A recovery time objective (RTO) is a critical tool for disaster recovery planning. It helps you understand the kind of recovery strategies and technologies you need to have in place to successfully recover from a disaster.
Put simply, RTO is a measurement of your tolerance for downtime. It answers the question, how long can we be without access to our data before the impact on our organization is too great? Once you determine that metric you’re in better position to plan your recovery.
Note that RTO isn’t intended to help you recover data or establish backup schedules. Instead, it guides you as you set up your systems to ensure you’ll be up and running before you start hemorrhaging money and damaging your reputation. If you’re looking for a tool to help determine your data loss and backup requirements check out our post on recovery point objective (RPO).
Just What Is RTO Anyway?
When a disaster strikes, it may take one or more of your systems down. Even with a mirrored, geographically diverse infrastructure, you’re going to suffer some downtime until things can be resolved. And, obviously, downtime is bad.
That’s where RTO comes in. Determining RTO involves understanding all the ways downtime can affect you, which helps you understand how much downtime you can tolerate. Of course, no one wants any downtime, but that may not be realistic for many organizations so it’s important to understand how much you can take.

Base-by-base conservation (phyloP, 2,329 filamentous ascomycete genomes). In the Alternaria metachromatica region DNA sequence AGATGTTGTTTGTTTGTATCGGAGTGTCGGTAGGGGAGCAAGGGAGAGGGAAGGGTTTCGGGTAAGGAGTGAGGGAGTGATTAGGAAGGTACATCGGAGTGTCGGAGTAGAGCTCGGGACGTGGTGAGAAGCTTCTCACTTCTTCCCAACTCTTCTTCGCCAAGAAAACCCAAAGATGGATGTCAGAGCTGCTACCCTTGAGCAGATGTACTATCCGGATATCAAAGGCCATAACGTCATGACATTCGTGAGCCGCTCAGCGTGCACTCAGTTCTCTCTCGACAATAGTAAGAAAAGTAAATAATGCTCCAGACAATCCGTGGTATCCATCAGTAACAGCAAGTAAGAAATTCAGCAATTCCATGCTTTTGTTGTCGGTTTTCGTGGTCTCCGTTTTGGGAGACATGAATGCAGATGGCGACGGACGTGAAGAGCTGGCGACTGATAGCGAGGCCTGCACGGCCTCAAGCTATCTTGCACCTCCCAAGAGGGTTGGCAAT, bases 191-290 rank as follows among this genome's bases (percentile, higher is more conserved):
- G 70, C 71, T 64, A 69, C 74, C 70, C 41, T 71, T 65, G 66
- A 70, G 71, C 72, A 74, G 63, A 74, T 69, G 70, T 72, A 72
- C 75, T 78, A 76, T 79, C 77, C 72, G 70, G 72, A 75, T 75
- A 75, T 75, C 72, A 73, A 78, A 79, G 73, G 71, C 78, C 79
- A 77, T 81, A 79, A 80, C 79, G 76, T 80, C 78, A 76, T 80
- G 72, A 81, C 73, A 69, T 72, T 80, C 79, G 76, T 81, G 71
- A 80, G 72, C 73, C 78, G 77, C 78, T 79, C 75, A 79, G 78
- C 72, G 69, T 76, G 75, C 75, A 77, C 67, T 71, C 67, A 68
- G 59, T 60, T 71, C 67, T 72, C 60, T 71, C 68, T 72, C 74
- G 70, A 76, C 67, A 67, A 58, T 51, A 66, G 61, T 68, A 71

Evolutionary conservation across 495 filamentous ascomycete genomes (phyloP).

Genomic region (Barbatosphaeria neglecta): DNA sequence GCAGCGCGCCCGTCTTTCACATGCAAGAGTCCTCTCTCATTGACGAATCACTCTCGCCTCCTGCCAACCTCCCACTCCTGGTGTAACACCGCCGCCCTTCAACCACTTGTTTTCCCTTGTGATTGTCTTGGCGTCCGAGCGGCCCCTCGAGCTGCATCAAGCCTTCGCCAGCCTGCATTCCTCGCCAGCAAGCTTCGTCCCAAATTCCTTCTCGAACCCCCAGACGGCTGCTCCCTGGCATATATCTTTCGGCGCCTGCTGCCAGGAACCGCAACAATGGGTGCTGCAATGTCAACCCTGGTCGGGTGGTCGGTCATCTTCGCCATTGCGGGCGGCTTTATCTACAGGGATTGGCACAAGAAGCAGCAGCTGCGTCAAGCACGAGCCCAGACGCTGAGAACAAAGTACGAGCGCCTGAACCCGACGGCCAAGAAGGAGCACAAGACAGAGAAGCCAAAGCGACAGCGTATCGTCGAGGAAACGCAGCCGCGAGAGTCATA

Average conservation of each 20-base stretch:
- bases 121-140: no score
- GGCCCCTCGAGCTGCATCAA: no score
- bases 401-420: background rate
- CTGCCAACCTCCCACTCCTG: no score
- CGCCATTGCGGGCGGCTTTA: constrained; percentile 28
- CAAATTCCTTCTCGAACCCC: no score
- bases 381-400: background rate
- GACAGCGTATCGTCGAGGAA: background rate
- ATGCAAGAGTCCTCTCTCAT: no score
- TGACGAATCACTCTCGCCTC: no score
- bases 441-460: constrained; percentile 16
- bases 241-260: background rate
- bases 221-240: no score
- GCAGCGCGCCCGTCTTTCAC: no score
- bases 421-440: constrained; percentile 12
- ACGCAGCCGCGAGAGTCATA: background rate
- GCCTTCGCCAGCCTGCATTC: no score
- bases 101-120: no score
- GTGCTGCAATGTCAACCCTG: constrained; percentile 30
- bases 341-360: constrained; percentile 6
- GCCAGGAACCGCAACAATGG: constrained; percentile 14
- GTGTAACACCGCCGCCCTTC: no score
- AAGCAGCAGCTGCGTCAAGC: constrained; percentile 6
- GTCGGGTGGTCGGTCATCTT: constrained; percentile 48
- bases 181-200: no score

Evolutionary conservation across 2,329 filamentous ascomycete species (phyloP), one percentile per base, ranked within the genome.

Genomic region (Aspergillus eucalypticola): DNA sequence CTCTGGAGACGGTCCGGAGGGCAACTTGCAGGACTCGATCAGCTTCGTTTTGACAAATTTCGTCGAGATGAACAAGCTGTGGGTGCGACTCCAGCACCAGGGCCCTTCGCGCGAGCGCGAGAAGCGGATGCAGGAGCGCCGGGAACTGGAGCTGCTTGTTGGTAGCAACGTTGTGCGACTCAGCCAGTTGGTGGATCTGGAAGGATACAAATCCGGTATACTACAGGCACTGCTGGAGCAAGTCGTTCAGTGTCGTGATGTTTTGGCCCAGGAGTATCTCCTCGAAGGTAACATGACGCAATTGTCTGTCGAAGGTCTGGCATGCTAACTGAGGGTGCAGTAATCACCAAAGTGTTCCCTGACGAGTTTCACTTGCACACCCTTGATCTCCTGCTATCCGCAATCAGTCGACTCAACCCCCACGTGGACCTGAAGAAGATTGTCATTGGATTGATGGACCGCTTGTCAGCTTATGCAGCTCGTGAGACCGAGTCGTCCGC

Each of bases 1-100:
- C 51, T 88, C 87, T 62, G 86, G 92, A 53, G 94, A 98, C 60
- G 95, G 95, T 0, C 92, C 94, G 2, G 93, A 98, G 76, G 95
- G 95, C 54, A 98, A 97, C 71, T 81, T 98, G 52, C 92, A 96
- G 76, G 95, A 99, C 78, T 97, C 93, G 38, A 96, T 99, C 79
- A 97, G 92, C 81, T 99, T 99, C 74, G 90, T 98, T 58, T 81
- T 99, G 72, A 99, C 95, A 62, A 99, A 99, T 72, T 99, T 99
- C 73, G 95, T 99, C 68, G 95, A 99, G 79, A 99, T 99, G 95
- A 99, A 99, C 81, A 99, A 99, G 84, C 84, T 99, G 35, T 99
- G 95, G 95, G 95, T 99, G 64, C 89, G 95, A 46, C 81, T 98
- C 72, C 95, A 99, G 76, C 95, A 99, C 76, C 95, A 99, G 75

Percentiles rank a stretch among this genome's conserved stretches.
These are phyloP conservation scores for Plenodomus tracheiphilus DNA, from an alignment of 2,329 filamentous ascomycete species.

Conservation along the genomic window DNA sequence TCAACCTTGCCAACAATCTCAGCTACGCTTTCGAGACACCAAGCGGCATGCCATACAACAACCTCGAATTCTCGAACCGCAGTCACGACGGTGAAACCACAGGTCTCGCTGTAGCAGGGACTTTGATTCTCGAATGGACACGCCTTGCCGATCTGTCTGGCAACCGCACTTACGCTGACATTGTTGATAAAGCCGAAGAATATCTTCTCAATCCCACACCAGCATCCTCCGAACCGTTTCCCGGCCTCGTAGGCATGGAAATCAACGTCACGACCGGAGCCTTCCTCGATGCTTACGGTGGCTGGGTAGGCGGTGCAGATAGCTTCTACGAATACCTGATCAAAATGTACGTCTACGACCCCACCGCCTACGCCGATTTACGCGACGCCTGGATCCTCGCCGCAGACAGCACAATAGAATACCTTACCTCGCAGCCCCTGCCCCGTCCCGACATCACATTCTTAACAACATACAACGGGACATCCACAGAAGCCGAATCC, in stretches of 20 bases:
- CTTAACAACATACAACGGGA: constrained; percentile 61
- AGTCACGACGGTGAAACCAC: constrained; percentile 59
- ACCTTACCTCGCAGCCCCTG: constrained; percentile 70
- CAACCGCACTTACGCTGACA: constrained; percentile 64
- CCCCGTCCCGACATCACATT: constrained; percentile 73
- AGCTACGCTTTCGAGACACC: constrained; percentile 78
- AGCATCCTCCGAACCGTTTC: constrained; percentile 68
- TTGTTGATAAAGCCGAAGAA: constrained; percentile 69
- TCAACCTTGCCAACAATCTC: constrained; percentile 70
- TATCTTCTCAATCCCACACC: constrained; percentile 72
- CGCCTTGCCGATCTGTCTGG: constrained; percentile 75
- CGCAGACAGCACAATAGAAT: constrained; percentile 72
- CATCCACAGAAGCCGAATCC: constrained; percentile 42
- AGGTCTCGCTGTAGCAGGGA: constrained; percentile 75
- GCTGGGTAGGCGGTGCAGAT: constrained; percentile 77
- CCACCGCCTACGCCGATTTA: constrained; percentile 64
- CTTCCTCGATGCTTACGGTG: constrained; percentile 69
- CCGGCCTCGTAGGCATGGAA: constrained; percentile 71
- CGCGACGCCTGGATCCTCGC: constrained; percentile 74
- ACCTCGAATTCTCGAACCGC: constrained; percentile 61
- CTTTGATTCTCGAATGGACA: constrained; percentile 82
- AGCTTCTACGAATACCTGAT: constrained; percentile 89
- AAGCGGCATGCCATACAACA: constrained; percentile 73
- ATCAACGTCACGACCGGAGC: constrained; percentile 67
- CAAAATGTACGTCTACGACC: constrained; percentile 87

Once you have established your RTO, you’re in a position to make more informed decisions about your disaster recovery plan. For example, if you determine that you can really only handle a single hour of downtime, then you should invest in disaster recovery technology that makes that possible. Virtualization is one way to do so.
So how do you determine an RTO?
How Much Downtime Can You Take?
The first thing to keep in mind is that you’ll probably have different RTOs for each of your servers or applications. For example, your tolerance for downtime for your Exchange server—which, for the most part, everyone needs all the time—should be much lower than for an infrequently-used file server. It’s important to take these differences into account so that your disaster recovery plan can be as efficient and effective as possible.
Also, make sure you involve all of your business stakeholders in establishing your RTO. While the financial cost of downtime will probably be at the top of your priority list, it’s important to understand how downtime will affect every part of your company before you can create a plan that works for everyone.
Being prepared for a disaster is really all about understanding threats and adapting your IT environment accordingly. RTO is a great tool to help you do that.